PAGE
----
3 things that you should have learned in high school econ

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Cal Ewing is the patron saint of high school economics. He was my high school economics teacher, my 7th grade basketball coach, and an assistant coach for several high school sports teams that I was a part of. He had a TREMENDOUS impact on my life in so many ways. I loved his econ class. I honestly feel that it is a cornerstone of my financial content. Basic economic principles are the reason behind so many things in our financial lives.

You may not have had an amazing teacher like Mr Ewing, so I’ll give you the Cal Notes version of his class.

  1. Supply and demand– Is there any one concept more elementary yet so all encompassing than supply and demand? The concept of supply and demand can be used to explain just about any economic event. Get laid off? Low demand for workers vs a high supply of workers. Get something on sale? This is an attempt to create demand to liquidate a supply. Cash for clunkers? A disaster. Oh and it severely shifted the demand curve. (Side note: I think Cash for Clunkers was one of the biggest disasters of all time. Creating artificial demand can screw up on economy. Free markets ride or die.)
  2. There is no such thing as a free lunch– I vividly remember trying to stump Mr. Ewing on this one. He taught us the concept, and then we would fire off scenarios in which we felt there was a “free lunch”. He would inevitably prove us wrong. Nothing is free. Nothing. That free t-shirt that you received by signing up for the Care Bears credit card? Yeah, that wasn’t free. That free helmet phone that you got for signing up for Sports Illustrated? Yeah, that wasn’t free. The drug rep that comes into the doctor’s office and brings the nurses a free lunch? Yeah, that isn’t free. Nothing is free. Those airline miles, credit card points, and Groupon deals? Yeah, those aren’t free. You pay for EVERYTHING one way or another. Are you a chronic shoplifter (I was curious about that bulge in your pants)? Then prices will increase at that store eventually due to “store loss” (you stealing). So when you do pay, you will pay a higher price. Trust me. You can’t stump Cal Ewing.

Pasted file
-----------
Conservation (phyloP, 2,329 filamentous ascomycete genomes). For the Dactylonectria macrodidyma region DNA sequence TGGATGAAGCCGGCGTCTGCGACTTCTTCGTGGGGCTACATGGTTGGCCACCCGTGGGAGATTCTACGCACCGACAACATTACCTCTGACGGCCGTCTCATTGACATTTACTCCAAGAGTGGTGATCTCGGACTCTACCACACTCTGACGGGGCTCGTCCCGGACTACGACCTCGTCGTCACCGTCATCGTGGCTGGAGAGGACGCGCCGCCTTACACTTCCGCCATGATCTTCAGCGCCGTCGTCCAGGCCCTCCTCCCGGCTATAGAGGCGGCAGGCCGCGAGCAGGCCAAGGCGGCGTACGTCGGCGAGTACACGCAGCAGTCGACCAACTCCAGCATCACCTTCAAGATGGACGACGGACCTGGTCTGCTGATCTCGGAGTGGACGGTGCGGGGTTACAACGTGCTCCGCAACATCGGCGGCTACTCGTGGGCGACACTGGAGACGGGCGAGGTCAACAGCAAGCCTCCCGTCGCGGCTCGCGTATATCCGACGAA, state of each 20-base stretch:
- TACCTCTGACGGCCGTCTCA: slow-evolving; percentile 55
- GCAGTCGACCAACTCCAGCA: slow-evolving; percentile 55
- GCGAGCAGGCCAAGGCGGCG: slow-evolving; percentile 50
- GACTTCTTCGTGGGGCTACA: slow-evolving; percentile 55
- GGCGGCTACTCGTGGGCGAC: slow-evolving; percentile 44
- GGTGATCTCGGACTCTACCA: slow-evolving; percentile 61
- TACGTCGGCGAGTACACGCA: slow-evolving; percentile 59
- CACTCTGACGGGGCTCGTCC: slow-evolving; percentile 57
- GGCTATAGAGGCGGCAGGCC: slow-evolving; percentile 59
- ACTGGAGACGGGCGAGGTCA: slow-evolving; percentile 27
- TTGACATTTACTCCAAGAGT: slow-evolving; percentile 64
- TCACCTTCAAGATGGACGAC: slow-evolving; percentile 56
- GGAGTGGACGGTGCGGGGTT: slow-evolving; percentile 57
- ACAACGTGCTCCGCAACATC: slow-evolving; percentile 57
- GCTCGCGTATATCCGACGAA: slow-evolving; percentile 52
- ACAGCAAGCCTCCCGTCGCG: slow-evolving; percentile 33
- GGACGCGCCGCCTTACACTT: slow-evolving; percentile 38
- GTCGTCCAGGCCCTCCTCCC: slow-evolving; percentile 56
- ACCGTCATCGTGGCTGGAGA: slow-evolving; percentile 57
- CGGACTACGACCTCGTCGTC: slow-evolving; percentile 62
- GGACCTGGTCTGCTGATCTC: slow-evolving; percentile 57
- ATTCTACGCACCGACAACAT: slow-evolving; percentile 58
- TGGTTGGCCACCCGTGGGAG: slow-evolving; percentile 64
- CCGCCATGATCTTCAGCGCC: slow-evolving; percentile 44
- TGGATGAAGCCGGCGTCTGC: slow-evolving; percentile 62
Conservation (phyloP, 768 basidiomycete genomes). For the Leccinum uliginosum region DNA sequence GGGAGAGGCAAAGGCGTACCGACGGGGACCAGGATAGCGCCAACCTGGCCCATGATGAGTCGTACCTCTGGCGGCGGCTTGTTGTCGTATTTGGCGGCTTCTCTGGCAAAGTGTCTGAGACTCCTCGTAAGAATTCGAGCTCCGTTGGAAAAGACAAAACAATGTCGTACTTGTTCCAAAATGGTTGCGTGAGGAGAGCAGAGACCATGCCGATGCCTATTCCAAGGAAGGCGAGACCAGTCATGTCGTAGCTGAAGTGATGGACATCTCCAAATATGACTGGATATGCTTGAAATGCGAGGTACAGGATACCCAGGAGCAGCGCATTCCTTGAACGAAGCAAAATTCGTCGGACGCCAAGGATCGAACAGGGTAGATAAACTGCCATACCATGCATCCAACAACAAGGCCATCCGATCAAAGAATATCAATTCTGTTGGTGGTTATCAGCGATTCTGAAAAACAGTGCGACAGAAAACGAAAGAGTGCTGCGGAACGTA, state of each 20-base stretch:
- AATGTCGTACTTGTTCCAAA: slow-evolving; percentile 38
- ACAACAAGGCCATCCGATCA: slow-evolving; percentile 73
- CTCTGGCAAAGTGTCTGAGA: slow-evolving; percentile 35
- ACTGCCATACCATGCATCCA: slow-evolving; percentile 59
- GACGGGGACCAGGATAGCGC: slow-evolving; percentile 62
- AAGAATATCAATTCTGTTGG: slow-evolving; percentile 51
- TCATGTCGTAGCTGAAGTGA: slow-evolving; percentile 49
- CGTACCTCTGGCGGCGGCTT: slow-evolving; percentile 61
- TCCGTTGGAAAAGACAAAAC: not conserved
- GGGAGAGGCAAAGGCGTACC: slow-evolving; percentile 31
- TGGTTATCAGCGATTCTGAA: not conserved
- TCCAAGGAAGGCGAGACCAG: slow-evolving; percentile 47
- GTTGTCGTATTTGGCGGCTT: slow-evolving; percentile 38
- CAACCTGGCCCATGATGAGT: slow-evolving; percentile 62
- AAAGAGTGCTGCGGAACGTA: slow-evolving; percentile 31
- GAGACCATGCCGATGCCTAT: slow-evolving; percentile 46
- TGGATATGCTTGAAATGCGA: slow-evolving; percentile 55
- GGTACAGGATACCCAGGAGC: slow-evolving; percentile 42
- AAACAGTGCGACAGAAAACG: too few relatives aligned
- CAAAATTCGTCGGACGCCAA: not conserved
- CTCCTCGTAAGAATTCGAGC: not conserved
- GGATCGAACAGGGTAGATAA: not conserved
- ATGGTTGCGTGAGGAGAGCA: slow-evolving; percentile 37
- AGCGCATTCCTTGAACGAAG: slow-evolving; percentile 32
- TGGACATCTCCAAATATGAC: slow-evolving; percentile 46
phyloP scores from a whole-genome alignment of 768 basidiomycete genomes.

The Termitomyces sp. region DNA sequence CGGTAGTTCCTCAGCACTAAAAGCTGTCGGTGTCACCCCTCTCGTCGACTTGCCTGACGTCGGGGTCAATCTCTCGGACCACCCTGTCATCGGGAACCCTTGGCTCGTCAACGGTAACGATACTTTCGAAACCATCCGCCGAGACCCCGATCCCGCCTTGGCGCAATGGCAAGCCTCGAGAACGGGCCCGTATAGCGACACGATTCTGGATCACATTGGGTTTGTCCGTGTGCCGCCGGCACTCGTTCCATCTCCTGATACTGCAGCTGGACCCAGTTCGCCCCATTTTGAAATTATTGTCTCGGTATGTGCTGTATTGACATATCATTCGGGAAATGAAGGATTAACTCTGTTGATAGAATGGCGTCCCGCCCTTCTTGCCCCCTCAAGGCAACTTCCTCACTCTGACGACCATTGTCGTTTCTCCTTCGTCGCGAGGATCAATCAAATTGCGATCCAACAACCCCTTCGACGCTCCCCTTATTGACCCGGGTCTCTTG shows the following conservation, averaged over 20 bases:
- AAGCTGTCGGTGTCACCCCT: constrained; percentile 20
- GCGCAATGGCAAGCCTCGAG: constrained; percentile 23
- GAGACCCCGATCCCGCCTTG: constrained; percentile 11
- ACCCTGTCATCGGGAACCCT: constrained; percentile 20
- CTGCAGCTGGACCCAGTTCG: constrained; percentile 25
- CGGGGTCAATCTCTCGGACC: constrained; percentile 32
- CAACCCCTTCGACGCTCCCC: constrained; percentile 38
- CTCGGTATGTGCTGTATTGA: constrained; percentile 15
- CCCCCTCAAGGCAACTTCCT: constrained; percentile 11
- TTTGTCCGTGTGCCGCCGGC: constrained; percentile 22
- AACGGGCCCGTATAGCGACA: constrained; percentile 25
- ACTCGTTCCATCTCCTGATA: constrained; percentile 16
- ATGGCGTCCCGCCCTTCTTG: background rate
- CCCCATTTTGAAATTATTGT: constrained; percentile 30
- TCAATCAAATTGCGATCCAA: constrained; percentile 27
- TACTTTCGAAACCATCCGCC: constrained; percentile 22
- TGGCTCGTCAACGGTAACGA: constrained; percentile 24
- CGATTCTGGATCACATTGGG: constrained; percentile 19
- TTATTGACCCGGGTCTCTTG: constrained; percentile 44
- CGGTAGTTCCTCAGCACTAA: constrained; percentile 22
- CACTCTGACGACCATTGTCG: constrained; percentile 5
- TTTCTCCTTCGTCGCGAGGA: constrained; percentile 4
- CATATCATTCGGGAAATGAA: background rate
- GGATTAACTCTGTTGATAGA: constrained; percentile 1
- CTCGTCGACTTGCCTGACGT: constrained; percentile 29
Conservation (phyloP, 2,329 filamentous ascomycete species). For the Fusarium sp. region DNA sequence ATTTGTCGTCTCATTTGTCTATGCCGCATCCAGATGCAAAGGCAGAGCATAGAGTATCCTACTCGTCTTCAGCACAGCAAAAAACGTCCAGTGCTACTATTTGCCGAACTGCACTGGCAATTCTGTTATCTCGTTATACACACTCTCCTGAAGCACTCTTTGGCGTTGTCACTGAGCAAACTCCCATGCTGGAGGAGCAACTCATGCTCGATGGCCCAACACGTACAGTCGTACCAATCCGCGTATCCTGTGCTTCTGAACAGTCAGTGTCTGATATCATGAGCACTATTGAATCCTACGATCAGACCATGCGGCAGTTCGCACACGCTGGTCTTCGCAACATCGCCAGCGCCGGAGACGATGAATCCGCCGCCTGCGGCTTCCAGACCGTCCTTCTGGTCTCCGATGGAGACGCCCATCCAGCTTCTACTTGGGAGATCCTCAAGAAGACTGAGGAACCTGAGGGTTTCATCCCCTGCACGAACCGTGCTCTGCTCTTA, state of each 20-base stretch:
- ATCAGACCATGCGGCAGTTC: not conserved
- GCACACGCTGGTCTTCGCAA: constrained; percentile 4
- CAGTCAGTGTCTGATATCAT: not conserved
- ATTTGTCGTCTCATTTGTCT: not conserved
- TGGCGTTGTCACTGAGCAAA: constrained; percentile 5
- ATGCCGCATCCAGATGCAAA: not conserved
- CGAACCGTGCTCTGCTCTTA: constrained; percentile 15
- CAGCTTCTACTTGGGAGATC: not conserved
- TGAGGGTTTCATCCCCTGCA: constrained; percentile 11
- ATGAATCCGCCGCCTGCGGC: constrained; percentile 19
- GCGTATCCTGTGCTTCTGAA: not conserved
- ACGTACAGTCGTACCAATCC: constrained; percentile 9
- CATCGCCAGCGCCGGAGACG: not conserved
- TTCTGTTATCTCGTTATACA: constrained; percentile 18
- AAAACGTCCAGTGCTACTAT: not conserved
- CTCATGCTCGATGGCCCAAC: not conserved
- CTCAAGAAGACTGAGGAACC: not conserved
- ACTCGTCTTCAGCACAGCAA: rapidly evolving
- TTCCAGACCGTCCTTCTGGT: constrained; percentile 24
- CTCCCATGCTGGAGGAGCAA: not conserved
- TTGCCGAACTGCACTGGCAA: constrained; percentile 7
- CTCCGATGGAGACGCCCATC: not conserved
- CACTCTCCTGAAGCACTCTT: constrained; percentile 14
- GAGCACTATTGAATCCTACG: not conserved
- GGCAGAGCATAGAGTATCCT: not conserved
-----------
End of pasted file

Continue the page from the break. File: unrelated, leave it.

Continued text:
3. Distractions- I refuse to name names. But one of the most important concepts that I learned in high school econ didn’t come from Cal Ewing. The lesson came from the young lady that sat next to me. She taught me that no matter how much you care about the material (econ), and no matter how much you want to achieve and do well, distractions can take you off course. The distraction? Her. Whether she was whispering something into my ear or passing me notes, my love of econ was no match for a lovely high school girl (this isn’t as pervy as it sounds. Take it easy. I was a high school boy). This is how the world works. No matter how bad you want something, not the girl, econ, distractions can take a toll on you if you left them. Saving for a down payment on a house? That spontaneous trip to Chicago can be a distraction. Need to pay down credit card debt? The stock market can be a distraction, if you let it. You can’t eliminate distractions. You can only be aware of their potential, and then cope the best you can. I REFUSE to name names. And no, don’t comb through my Facebook friends to try to figure this out. I haven’t left a single clue for you, you perv.

What did you learn from high school econ?

3 thoughts on “3 things that you should have learned in high school econ

  1. I had Mr. Martindale for Econ (and for AP Psych) and I will never forget TINSTAAFL. I also loved our stock market project where we had to pick a few companies to “invest” in and track our stocks over the semester. It showed me a lot about my risk tolerance level, even at that age.

    And speaking of distractions, I ended up dating a guy I met in that Econ class. There must be something super romantic about discussing the differences between macro and micro economics 🙂

  2. I was blessed to have two years of Econ in high school with a teacher that made the sometimes abstract econ theories very concrete. “There’s no such thing as a free lunch” was a great introduction to opportunity cost and the concept that your time IS valuable – and that gets hammered home as a parent. If I take a “free lunch” from someone, I pay for it by giving up the only quiet 30 minutes of my day.

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